The government increased anti-trafficking law enforcement efforts. The law criminalized all forms of labor trafficking and some forms of sex trafficking. During the reporting period, the government amended Section 154 of the penal code, which criminalized “trafficking in persons,” to further align the definition of trafficking with the definition under international law. Specifically, the amended legislation defined trafficking as incorporating any form of exploitation and removed a previous provision that required prosecutors to prove that trafficking was conducted for an “illegal purpose.” Under the current provision, all forms of adult sex trafficking, adult labor trafficking, and child labor trafficking are criminalized. However, the law defined trafficking to require a demonstration of force, fraud, or coercion, which is inconsistent with international law for child sex trafficking, thereby failing to criminalize all forms of child sex trafficking. Similarly, Section 224 of The Child Care and Protection Act (CCPA) criminalized child trafficking but, inconsistent with international law, also required a demonstration of force, fraud, or coercion to constitute a child sex trafficking offense and therefore did not criminalize all forms of child sex trafficking. Section 379 of the penal code defined “trafficking a person for prostitution” as selling, buying, or transporting a person into or outside of Bhutan for the purposes of prostitution. Section 154 of the Penal Code prescribed punishment ranging from three to five years’ imprisonment; Section 379 from five years’ to life imprisonment; and Section 224 of the CCPA from five to nine years. These punishments were sufficiently stringent and, with respect to sex trafficking, commensurate with penalties prescribed for other serious crimes, such as abduction.
The government did not initiate any new investigations but did reinvestigate one case and made new arrests in existing cases during the reporting period, compared with two investigations in the previous reporting period. In 2020, the Office of the Attorney General (OAG) prosecuted three suspects for labor trafficking of three Bhutanese women in a case stemming from 2018 and continued two previous prosecution cases, compared with three prosecutions the previous year. Authorities arrested 12 individuals in ongoing forced labor cases during the reporting period, including nine in relation to a 2019 case in which 160 Bhutanese women were exploited for domestic service in Iraq, Oman, and the United Arab Emirates (UAE). Investigation of the employment agencies involved in the case remained ongoing. Three additional individuals were charged in a 2018 case of three Bhutanese women rescued in India who were en route to Iraq, where investigators believed they would be forced into domestic service. In 2019, Bhutanese law enforcement arrested two suspects in this case. A Bhutanese request for the extradition from India of a third alleged Bhutanese trafficker was unsuccessful. In 2020, the government reinvestigated the case, which led to the arrests. At the end of the reporting period, the trial remained ongoing. An ongoing OAG appeal of the dismissal of trafficking charges in a 2018 case, in which a suspect was charged with child trafficking for forced domestic labor of an 8-year-old girl, sought to reimpose trafficking charges on the defendant. Despite indicators of trafficking, including severe physical abuse that required hospitalization and amputations, in 2018 the court dropped the trafficking charges, convicted the employer for illegal transportation of a child, and penalized her with a 9,900 Bhutanese ngultrum (Nu) ($136) fine and 180,000 Nu ($2,470) in victim compensation. The OAG appeal was ongoing at the end of the reporting period. The government did not convict any traffickers during the reporting period.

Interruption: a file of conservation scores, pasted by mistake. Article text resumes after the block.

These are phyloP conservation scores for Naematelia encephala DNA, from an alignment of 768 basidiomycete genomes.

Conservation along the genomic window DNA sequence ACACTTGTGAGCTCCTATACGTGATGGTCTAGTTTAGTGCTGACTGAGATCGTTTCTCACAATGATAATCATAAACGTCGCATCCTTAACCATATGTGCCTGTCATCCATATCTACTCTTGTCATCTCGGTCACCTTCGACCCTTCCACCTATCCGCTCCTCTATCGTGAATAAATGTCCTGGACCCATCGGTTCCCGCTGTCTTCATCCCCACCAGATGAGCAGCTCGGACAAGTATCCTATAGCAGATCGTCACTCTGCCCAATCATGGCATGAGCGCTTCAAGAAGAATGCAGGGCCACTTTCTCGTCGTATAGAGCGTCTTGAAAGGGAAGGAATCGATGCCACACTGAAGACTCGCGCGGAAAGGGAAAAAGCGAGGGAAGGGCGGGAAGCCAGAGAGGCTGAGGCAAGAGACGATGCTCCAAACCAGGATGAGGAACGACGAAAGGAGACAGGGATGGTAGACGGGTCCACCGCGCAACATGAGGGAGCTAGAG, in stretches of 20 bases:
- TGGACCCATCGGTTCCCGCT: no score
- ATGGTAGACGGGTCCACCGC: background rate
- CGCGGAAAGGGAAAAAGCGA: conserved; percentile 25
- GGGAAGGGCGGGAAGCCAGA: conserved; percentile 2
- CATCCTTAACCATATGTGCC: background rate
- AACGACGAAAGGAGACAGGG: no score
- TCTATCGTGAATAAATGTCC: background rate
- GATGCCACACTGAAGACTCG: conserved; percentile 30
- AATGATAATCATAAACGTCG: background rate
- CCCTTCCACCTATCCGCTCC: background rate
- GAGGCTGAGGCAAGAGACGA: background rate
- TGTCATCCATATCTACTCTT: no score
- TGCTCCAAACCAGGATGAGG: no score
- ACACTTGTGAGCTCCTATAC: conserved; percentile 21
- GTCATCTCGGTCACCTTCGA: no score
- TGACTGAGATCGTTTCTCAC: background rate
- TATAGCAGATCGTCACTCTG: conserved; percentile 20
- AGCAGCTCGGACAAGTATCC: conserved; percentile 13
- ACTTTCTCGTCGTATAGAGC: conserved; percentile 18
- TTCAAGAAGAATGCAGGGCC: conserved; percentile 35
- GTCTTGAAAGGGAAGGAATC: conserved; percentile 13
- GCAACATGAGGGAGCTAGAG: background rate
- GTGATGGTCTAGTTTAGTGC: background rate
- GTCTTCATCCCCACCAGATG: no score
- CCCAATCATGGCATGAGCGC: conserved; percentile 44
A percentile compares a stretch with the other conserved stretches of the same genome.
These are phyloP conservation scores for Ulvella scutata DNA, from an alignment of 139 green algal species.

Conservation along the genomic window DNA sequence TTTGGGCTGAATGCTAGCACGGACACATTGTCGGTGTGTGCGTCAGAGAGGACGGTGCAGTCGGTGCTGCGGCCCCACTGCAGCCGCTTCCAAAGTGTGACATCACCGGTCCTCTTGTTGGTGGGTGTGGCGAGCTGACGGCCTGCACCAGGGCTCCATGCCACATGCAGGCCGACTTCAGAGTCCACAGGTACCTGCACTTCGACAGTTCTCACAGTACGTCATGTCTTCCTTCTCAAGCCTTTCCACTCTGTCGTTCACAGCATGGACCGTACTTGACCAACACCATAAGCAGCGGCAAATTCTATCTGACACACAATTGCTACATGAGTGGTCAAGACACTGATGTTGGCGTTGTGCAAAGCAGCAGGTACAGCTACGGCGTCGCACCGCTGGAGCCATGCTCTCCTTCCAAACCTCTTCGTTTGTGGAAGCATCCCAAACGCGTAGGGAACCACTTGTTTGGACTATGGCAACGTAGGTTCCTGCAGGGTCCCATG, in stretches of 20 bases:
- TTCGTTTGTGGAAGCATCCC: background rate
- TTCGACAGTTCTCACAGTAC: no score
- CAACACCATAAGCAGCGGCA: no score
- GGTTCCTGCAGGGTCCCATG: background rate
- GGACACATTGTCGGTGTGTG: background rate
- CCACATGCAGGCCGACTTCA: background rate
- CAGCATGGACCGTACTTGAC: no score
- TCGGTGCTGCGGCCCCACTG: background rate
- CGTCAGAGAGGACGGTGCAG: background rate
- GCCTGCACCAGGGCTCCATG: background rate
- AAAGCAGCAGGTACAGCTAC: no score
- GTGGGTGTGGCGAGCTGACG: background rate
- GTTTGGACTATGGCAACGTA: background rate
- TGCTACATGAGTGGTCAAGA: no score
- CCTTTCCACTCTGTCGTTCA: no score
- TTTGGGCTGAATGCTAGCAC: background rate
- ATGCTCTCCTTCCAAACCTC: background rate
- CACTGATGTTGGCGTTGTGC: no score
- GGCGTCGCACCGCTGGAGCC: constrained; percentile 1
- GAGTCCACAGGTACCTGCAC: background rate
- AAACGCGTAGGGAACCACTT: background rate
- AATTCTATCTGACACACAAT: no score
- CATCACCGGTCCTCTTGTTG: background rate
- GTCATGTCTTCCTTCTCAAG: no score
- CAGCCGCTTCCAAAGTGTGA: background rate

In mid-2018, several hundred Bhutanese participants in a government-approved work-study program in Japan reported indicators of forced labor. The government dismissed the allegations for nearly one year, but after a lawyer representing a group of students filed a criminal complaint against the recruitment agency, the government investigated the case. The lawyer alleged forgery, deceptive practices, harassment, abandonment of a person in danger, and human trafficking. The OAG reportedly could not bring trafficking charges due to lack of evidence of human trafficking as defined by Bhutanese law but charged the agency with 2,887 counts of forgery and 730 counts of larceny by deception. The government also charged the Director-General of the Ministry of Labor and Human Resources with four criminal offenses, including illegal issuance of a certificate of registration to an employment agency without required documentation. For the second year, the prosecution of both cases was ongoing at the close of the reporting period.
Some officials continued to lack an understanding of human trafficking, especially internal and transnational forced labor, although recent high-profile cases have helped increased awareness. Limited police resources often hindered thorough investigations, and a lack of training for law enforcement on victim-centered questioning impeded formation of strong cases. In some cases, persistent individual officers accounted for successful anti-trafficking law enforcement efforts. In partnership with an international organization, the Department of Law and Order (DLO) continued to support anti-trafficking trainings for law enforcement and prosecutors. The lack of diplomatic relationships or mutual law enforcement agreements with destination countries hindered Royal Bhutan Police (RBP) efforts to investigate some potential trafficking cases.